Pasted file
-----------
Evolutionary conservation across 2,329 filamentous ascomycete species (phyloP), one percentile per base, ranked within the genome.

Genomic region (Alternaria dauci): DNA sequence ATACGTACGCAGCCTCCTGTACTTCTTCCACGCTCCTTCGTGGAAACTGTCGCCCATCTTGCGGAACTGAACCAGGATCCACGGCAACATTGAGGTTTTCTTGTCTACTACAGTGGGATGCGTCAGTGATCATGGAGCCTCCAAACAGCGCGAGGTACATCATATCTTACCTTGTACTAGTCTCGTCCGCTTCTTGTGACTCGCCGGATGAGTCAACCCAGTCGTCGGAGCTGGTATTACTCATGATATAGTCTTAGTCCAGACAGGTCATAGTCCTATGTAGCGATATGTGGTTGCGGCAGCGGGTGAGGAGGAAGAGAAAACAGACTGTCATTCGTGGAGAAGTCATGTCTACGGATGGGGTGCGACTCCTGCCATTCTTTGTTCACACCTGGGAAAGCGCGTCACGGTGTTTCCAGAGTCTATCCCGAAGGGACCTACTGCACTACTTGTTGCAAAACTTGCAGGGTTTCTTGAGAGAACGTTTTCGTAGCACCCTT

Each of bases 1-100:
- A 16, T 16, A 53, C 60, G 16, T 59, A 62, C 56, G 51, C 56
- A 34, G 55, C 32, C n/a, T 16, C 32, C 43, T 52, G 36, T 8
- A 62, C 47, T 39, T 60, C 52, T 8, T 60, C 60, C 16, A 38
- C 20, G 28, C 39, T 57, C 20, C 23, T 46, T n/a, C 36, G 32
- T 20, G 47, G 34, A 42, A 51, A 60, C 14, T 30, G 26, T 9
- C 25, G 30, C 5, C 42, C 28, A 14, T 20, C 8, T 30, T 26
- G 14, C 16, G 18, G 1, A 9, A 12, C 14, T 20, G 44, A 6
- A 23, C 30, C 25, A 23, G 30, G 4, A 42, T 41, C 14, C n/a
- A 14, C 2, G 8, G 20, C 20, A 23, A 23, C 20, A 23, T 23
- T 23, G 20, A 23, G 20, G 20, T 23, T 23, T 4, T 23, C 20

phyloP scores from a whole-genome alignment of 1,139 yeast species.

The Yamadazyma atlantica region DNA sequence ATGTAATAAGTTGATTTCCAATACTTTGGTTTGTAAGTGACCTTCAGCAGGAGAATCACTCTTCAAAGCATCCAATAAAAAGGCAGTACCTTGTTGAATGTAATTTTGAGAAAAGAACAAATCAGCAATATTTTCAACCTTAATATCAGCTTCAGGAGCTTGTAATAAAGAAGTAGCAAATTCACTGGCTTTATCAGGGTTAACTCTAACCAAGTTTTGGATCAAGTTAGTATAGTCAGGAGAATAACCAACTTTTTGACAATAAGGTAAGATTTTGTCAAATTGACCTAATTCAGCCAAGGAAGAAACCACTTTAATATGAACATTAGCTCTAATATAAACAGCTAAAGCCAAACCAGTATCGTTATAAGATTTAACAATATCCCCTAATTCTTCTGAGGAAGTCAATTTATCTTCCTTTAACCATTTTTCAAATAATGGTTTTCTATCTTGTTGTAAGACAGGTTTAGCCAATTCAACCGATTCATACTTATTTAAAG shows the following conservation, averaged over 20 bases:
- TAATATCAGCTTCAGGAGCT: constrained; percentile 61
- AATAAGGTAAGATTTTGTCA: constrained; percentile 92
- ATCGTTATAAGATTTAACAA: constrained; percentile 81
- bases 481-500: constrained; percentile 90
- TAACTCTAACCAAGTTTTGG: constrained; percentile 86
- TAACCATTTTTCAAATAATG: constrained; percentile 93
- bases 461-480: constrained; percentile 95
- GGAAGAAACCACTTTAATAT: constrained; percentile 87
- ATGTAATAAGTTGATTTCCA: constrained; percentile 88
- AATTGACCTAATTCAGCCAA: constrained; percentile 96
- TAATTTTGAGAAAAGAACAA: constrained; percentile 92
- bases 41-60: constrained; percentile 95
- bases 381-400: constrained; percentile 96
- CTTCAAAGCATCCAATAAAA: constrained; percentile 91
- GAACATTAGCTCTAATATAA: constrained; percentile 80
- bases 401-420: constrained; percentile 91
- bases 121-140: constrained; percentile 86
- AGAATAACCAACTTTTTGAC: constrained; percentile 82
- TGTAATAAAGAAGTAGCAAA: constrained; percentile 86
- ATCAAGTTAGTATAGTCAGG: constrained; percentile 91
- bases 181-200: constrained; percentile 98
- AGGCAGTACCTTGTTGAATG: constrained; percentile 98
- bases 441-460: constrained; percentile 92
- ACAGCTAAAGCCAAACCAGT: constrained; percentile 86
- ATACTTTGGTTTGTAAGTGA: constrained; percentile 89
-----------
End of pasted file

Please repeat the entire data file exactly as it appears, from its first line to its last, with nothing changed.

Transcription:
Evolutionary conservation across 2,329 filamentous ascomycete species (phyloP), one percentile per base, ranked within the genome.

Genomic region (Alternaria dauci): DNA sequence ATACGTACGCAGCCTCCTGTACTTCTTCCACGCTCCTTCGTGGAAACTGTCGCCCATCTTGCGGAACTGAACCAGGATCCACGGCAACATTGAGGTTTTCTTGTCTACTACAGTGGGATGCGTCAGTGATCATGGAGCCTCCAAACAGCGCGAGGTACATCATATCTTACCTTGTACTAGTCTCGTCCGCTTCTTGTGACTCGCCGGATGAGTCAACCCAGTCGTCGGAGCTGGTATTACTCATGATATAGTCTTAGTCCAGACAGGTCATAGTCCTATGTAGCGATATGTGGTTGCGGCAGCGGGTGAGGAGGAAGAGAAAACAGACTGTCATTCGTGGAGAAGTCATGTCTACGGATGGGGTGCGACTCCTGCCATTCTTTGTTCACACCTGGGAAAGCGCGTCACGGTGTTTCCAGAGTCTATCCCGAAGGGACCTACTGCACTACTTGTTGCAAAACTTGCAGGGTTTCTTGAGAGAACGTTTTCGTAGCACCCTT

Each of bases 1-100:
- A 16, T 16, A 53, C 60, G 16, T 59, A 62, C 56, G 51, C 56
- A 34, G 55, C 32, C n/a, T 16, C 32, C 43, T 52, G 36, T 8
- A 62, C 47, T 39, T 60, C 52, T 8, T 60, C 60, C 16, A 38
- C 20, G 28, C 39, T 57, C 20, C 23, T 46, T n/a, C 36, G 32
- T 20, G 47, G 34, A 42, A 51, A 60, C 14, T 30, G 26, T 9
- C 25, G 30, C 5, C 42, C 28, A 14, T 20, C 8, T 30, T 26
- G 14, C 16, G 18, G 1, A 9, A 12, C 14, T 20, G 44, A 6
- A 23, C 30, C 25, A 23, G 30, G 4, A 42, T 41, C 14, C n/a
- A 14, C 2, G 8, G 20, C 20, A 23, A 23, C 20, A 23, T 23
- T 23, G 20, A 23, G 20, G 20, T 23, T 23, T 4, T 23, C 20

phyloP scores from a whole-genome alignment of 1,139 yeast species.

The Yamadazyma atlantica region DNA sequence ATGTAATAAGTTGATTTCCAATACTTTGGTTTGTAAGTGACCTTCAGCAGGAGAATCACTCTTCAAAGCATCCAATAAAAAGGCAGTACCTTGTTGAATGTAATTTTGAGAAAAGAACAAATCAGCAATATTTTCAACCTTAATATCAGCTTCAGGAGCTTGTAATAAAGAAGTAGCAAATTCACTGGCTTTATCAGGGTTAACTCTAACCAAGTTTTGGATCAAGTTAGTATAGTCAGGAGAATAACCAACTTTTTGACAATAAGGTAAGATTTTGTCAAATTGACCTAATTCAGCCAAGGAAGAAACCACTTTAATATGAACATTAGCTCTAATATAAACAGCTAAAGCCAAACCAGTATCGTTATAAGATTTAACAATATCCCCTAATTCTTCTGAGGAAGTCAATTTATCTTCCTTTAACCATTTTTCAAATAATGGTTTTCTATCTTGTTGTAAGACAGGTTTAGCCAATTCAACCGATTCATACTTATTTAAAG shows the following conservation, averaged over 20 bases:
- TAATATCAGCTTCAGGAGCT: constrained; percentile 61
- AATAAGGTAAGATTTTGTCA: constrained; percentile 92
- ATCGTTATAAGATTTAACAA: constrained; percentile 81
- bases 481-500: constrained; percentile 90
- TAACTCTAACCAAGTTTTGG: constrained; percentile 86
- TAACCATTTTTCAAATAATG: constrained; percentile 93
- bases 461-480: constrained; percentile 95
- GGAAGAAACCACTTTAATAT: constrained; percentile 87
- ATGTAATAAGTTGATTTCCA: constrained; percentile 88
- AATTGACCTAATTCAGCCAA: constrained; percentile 96
- TAATTTTGAGAAAAGAACAA: constrained; percentile 92
- bases 41-60: constrained; percentile 95
- bases 381-400: constrained; percentile 96
- CTTCAAAGCATCCAATAAAA: constrained; percentile 91
- GAACATTAGCTCTAATATAA: constrained; percentile 80
- bases 401-420: constrained; percentile 91
- bases 121-140: constrained; percentile 86
- AGAATAACCAACTTTTTGAC: constrained; percentile 82
- TGTAATAAAGAAGTAGCAAA: constrained; percentile 86
- ATCAAGTTAGTATAGTCAGG: constrained; percentile 91
- bases 181-200: constrained; percentile 98
- AGGCAGTACCTTGTTGAATG: constrained; percentile 98
- bases 441-460: constrained; percentile 92
- ACAGCTAAAGCCAAACCAGT: constrained; percentile 86
- ATACTTTGGTTTGTAAGTGA: constrained; percentile 89